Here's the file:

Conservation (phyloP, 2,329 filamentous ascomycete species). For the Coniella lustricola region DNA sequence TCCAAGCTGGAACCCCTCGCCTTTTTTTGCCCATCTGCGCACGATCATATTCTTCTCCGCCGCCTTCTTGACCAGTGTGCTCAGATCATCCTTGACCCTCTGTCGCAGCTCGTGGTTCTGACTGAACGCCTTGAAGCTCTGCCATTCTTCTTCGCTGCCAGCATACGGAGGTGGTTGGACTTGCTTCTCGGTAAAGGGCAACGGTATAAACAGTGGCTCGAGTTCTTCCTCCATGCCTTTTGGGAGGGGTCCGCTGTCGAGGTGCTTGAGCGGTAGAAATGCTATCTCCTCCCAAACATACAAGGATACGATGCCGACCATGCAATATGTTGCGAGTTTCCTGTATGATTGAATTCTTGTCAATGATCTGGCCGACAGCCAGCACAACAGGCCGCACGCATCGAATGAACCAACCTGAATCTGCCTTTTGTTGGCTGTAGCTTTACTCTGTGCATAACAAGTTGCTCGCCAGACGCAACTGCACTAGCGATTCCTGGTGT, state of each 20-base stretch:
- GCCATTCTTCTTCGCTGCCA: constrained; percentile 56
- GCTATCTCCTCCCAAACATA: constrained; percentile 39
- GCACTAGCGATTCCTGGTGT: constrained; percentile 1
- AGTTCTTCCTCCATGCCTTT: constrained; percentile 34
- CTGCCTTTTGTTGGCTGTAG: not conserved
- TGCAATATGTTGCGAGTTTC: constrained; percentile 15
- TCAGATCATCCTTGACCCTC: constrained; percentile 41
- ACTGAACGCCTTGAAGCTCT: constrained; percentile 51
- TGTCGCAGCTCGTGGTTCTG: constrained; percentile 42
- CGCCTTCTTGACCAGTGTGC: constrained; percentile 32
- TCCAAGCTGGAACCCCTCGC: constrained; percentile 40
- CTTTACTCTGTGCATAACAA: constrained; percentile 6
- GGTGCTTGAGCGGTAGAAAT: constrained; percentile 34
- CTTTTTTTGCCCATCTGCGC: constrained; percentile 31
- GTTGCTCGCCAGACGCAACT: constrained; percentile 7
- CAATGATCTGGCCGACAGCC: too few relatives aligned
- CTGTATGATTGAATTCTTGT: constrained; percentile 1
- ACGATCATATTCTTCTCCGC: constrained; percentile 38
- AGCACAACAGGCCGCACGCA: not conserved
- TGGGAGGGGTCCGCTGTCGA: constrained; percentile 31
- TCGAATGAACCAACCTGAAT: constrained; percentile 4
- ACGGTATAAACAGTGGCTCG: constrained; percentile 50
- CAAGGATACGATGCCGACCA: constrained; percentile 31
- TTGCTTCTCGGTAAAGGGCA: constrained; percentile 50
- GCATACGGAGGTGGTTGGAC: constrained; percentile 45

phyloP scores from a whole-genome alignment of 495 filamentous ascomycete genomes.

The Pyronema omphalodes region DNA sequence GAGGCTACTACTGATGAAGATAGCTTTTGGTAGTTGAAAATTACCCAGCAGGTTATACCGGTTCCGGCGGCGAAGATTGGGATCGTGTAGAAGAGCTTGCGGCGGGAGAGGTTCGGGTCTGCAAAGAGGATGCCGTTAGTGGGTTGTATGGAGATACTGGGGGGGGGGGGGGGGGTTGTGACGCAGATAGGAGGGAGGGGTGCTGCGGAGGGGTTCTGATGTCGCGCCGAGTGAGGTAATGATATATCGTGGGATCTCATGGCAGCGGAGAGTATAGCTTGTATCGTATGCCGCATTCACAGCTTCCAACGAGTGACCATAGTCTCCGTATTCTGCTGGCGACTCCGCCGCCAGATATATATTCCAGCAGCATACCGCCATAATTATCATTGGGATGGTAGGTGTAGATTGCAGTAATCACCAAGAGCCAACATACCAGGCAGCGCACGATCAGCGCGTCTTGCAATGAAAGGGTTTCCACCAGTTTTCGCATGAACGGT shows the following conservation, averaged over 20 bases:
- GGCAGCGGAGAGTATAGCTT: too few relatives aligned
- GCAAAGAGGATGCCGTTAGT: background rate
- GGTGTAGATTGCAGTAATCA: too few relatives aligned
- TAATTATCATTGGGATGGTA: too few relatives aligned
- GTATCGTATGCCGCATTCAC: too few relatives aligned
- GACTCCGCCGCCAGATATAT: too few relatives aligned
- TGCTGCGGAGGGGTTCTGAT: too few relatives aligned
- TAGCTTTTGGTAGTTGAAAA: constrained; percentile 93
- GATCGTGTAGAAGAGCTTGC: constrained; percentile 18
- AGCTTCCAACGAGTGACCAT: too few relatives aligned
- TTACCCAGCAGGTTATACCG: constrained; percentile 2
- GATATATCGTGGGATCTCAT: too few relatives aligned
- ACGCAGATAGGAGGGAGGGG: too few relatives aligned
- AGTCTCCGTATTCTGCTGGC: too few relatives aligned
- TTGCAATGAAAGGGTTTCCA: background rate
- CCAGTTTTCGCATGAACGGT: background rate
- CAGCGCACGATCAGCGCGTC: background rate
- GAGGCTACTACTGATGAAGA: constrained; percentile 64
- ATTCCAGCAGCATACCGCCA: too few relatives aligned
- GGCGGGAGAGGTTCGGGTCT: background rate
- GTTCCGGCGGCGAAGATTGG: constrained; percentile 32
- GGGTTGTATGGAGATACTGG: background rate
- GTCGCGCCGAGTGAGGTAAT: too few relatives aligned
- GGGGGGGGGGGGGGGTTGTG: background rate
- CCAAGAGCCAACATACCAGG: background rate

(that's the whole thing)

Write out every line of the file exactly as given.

Conservation (phyloP, 2,329 filamentous ascomycete species). For the Coniella lustricola region DNA sequence TCCAAGCTGGAACCCCTCGCCTTTTTTTGCCCATCTGCGCACGATCATATTCTTCTCCGCCGCCTTCTTGACCAGTGTGCTCAGATCATCCTTGACCCTCTGTCGCAGCTCGTGGTTCTGACTGAACGCCTTGAAGCTCTGCCATTCTTCTTCGCTGCCAGCATACGGAGGTGGTTGGACTTGCTTCTCGGTAAAGGGCAACGGTATAAACAGTGGCTCGAGTTCTTCCTCCATGCCTTTTGGGAGGGGTCCGCTGTCGAGGTGCTTGAGCGGTAGAAATGCTATCTCCTCCCAAACATACAAGGATACGATGCCGACCATGCAATATGTTGCGAGTTTCCTGTATGATTGAATTCTTGTCAATGATCTGGCCGACAGCCAGCACAACAGGCCGCACGCATCGAATGAACCAACCTGAATCTGCCTTTTGTTGGCTGTAGCTTTACTCTGTGCATAACAAGTTGCTCGCCAGACGCAACTGCACTAGCGATTCCTGGTGT, state of each 20-base stretch:
- GCCATTCTTCTTCGCTGCCA: constrained; percentile 56
- GCTATCTCCTCCCAAACATA: constrained; percentile 39
- GCACTAGCGATTCCTGGTGT: constrained; percentile 1
- AGTTCTTCCTCCATGCCTTT: constrained; percentile 34
- CTGCCTTTTGTTGGCTGTAG: not conserved
- TGCAATATGTTGCGAGTTTC: constrained; percentile 15
- TCAGATCATCCTTGACCCTC: constrained; percentile 41
- ACTGAACGCCTTGAAGCTCT: constrained; percentile 51
- TGTCGCAGCTCGTGGTTCTG: constrained; percentile 42
- CGCCTTCTTGACCAGTGTGC: constrained; percentile 32
- TCCAAGCTGGAACCCCTCGC: constrained; percentile 40
- CTTTACTCTGTGCATAACAA: constrained; percentile 6
- GGTGCTTGAGCGGTAGAAAT: constrained; percentile 34
- CTTTTTTTGCCCATCTGCGC: constrained; percentile 31
- GTTGCTCGCCAGACGCAACT: constrained; percentile 7
- CAATGATCTGGCCGACAGCC: too few relatives aligned
- CTGTATGATTGAATTCTTGT: constrained; percentile 1
- ACGATCATATTCTTCTCCGC: constrained; percentile 38
- AGCACAACAGGCCGCACGCA: not conserved
- TGGGAGGGGTCCGCTGTCGA: constrained; percentile 31
- TCGAATGAACCAACCTGAAT: constrained; percentile 4
- ACGGTATAAACAGTGGCTCG: constrained; percentile 50
- CAAGGATACGATGCCGACCA: constrained; percentile 31
- TTGCTTCTCGGTAAAGGGCA: constrained; percentile 50
- GCATACGGAGGTGGTTGGAC: constrained; percentile 45

phyloP scores from a whole-genome alignment of 495 filamentous ascomycete genomes.

The Pyronema omphalodes region DNA sequence GAGGCTACTACTGATGAAGATAGCTTTTGGTAGTTGAAAATTACCCAGCAGGTTATACCGGTTCCGGCGGCGAAGATTGGGATCGTGTAGAAGAGCTTGCGGCGGGAGAGGTTCGGGTCTGCAAAGAGGATGCCGTTAGTGGGTTGTATGGAGATACTGGGGGGGGGGGGGGGGGTTGTGACGCAGATAGGAGGGAGGGGTGCTGCGGAGGGGTTCTGATGTCGCGCCGAGTGAGGTAATGATATATCGTGGGATCTCATGGCAGCGGAGAGTATAGCTTGTATCGTATGCCGCATTCACAGCTTCCAACGAGTGACCATAGTCTCCGTATTCTGCTGGCGACTCCGCCGCCAGATATATATTCCAGCAGCATACCGCCATAATTATCATTGGGATGGTAGGTGTAGATTGCAGTAATCACCAAGAGCCAACATACCAGGCAGCGCACGATCAGCGCGTCTTGCAATGAAAGGGTTTCCACCAGTTTTCGCATGAACGGT shows the following conservation, averaged over 20 bases:
- GGCAGCGGAGAGTATAGCTT: too few relatives aligned
- GCAAAGAGGATGCCGTTAGT: background rate
- GGTGTAGATTGCAGTAATCA: too few relatives aligned
- TAATTATCATTGGGATGGTA: too few relatives aligned
- GTATCGTATGCCGCATTCAC: too few relatives aligned
- GACTCCGCCGCCAGATATAT: too few relatives aligned
- TGCTGCGGAGGGGTTCTGAT: too few relatives aligned
- TAGCTTTTGGTAGTTGAAAA: constrained; percentile 93
- GATCGTGTAGAAGAGCTTGC: constrained; percentile 18
- AGCTTCCAACGAGTGACCAT: too few relatives aligned
- TTACCCAGCAGGTTATACCG: constrained; percentile 2
- GATATATCGTGGGATCTCAT: too few relatives aligned
- ACGCAGATAGGAGGGAGGGG: too few relatives aligned
- AGTCTCCGTATTCTGCTGGC: too few relatives aligned
- TTGCAATGAAAGGGTTTCCA: background rate
- CCAGTTTTCGCATGAACGGT: background rate
- CAGCGCACGATCAGCGCGTC: background rate
- GAGGCTACTACTGATGAAGA: constrained; percentile 64
- ATTCCAGCAGCATACCGCCA: too few relatives aligned
- GGCGGGAGAGGTTCGGGTCT: background rate
- GTTCCGGCGGCGAAGATTGG: constrained; percentile 32
- GGGTTGTATGGAGATACTGG: background rate
- GTCGCGCCGAGTGAGGTAAT: too few relatives aligned
- GGGGGGGGGGGGGGGTTGTG: background rate
- CCAAGAGCCAACATACCAGG: background rate